Lithium is a highly reactive and flammable soft, silver-white metal that belongs to the alkali metal group of elements. It has a variety of industrial and medicinal applications, making it a highly valuable element.

Uses of Lithium

Lithium is commonly used in rechargeable batteries for electronic devices and electric vehicles (EVs). It is preferred over other metals because of its high energy density, low self-discharge, and long cycle life. Lithium batteries are also lightweight, making them ideal for portable electronic devices.

Apart from its use in batteries, lithium also has medicinal applications. It is used in the treatment of bipolar disorder and other mental illnesses. Lithium helps stabilize mood swings and prevent manic episodes in people with bipolar disorder. In addition, it has been found to have neuroprotective effects and is being studied for its potential in treating neurodegenerative diseases such as Alzheimer’s.

Lithium has several industrial applications as well. It is used in the production of ceramics, glass, and lubricants. It is also used in air conditioning systems, as it has a high heat transfer coefficient and can help improve energy efficiency.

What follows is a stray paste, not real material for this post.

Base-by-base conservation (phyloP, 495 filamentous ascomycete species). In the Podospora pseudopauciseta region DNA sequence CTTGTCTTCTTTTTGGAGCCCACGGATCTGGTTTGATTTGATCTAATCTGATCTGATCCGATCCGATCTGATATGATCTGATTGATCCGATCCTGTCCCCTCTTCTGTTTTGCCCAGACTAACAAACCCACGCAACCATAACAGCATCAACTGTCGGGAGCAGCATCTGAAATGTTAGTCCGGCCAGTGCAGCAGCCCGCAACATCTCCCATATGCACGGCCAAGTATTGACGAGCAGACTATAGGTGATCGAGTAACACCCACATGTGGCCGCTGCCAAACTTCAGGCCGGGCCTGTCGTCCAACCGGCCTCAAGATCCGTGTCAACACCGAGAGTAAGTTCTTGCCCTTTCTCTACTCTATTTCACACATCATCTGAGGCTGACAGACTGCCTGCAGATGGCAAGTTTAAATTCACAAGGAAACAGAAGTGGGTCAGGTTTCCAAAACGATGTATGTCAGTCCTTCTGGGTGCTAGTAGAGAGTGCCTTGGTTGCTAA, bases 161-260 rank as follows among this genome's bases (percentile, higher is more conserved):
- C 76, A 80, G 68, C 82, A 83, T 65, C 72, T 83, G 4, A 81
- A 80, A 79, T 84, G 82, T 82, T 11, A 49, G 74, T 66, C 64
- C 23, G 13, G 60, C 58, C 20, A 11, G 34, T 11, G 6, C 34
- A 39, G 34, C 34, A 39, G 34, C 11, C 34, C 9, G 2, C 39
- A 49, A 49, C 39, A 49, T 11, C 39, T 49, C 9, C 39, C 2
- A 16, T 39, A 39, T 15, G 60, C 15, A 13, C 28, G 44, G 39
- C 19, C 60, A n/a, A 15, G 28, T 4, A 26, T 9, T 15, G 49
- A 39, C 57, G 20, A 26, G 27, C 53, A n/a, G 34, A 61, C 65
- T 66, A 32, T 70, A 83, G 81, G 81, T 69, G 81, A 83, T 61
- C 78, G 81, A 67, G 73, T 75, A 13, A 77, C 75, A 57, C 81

Lithium Deposits

The largest deposits of lithium are in Bolivia, Argentina, Chile, Australia, and China. Recently, Iran has claimed to have discovered a lithium deposit in the western province of Hamedan. It is found to contain around 8.5 million metric tons of lithium ore. In India, a possible 5.9 million tons reserve of lithium was recently reported in J&K’s Reasi district.

Lithium Extraction

Lithium is typically extracted from brines, which are naturally occurring saltwater solutions that contain lithium. Lithium can also be extracted from hard rock ores, but this is a more expensive and time-consuming process.

The extraction of lithium from brines involves pumping the brine into evaporation ponds and allowing the sun and wind to evaporate the water. This concentrates the lithium and other minerals in the brine. The concentrated brine is then treated with chemicals to remove impurities and further concentrate the lithium. Finally, the lithium is extracted from the brine using ion exchange or solvent extraction processes.


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